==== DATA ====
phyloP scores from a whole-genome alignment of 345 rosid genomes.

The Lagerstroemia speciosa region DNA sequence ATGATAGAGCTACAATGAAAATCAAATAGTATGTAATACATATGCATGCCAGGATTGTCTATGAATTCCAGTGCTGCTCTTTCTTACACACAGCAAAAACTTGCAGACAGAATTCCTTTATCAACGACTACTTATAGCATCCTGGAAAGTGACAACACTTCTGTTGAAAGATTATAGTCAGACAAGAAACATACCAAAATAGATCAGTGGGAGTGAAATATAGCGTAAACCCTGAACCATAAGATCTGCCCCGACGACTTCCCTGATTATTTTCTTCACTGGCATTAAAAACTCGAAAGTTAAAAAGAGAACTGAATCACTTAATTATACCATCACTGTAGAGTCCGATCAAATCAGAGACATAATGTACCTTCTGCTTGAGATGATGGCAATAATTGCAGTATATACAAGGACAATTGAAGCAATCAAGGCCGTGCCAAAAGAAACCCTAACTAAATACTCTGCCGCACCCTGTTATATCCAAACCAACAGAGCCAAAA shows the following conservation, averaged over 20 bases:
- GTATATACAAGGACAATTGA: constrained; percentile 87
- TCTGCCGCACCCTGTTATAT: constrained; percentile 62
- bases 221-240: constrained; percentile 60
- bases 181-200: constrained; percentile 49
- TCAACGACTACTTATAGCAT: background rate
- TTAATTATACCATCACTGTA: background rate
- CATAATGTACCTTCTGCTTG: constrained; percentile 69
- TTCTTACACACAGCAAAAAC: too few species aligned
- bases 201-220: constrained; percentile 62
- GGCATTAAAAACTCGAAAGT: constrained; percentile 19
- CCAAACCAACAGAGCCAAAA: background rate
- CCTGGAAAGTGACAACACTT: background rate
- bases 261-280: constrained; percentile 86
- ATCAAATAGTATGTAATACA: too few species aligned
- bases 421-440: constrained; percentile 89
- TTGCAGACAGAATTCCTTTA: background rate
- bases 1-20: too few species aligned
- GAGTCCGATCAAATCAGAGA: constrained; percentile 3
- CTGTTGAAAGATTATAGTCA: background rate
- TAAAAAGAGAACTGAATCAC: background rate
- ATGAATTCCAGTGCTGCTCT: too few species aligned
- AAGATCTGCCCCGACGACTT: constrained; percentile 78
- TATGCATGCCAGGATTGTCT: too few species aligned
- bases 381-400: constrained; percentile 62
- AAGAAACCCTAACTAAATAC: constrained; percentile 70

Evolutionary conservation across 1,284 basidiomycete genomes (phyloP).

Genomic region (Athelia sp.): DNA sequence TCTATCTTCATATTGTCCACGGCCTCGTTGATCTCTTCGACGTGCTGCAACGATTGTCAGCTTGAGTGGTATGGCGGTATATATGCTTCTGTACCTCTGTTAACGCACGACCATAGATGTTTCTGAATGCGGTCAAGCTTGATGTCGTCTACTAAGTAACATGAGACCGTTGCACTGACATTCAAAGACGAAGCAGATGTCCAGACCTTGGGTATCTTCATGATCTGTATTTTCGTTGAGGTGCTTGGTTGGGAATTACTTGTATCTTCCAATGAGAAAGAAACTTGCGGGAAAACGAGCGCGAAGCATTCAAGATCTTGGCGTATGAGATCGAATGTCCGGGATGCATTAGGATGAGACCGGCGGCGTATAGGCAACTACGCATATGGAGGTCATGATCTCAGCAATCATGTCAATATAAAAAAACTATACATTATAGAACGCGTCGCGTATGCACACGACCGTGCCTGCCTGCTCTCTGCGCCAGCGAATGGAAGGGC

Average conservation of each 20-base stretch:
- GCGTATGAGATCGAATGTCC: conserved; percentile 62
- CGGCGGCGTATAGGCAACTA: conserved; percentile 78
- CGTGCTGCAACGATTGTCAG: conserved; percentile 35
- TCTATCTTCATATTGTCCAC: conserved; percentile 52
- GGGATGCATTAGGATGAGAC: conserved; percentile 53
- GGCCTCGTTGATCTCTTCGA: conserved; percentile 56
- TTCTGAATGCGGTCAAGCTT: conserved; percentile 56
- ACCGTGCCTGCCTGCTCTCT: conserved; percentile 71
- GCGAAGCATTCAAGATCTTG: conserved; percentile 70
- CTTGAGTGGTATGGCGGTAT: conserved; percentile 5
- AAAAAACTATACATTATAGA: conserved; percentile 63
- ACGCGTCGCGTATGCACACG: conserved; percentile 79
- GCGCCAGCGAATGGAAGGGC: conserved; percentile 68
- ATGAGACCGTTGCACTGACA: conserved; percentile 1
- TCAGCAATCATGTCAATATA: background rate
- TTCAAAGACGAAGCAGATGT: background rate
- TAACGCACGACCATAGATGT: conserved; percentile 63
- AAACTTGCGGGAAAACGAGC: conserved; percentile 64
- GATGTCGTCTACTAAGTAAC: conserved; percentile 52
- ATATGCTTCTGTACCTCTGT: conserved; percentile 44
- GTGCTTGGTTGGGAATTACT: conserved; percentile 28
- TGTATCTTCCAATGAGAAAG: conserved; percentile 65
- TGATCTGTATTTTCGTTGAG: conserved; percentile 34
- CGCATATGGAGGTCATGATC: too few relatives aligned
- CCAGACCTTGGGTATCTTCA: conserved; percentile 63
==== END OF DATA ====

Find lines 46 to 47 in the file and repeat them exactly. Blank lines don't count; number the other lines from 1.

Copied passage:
- TTCAAAGACGAAGCAGATGT: background rate
- TAACGCACGACCATAGATGT: conserved; percentile 63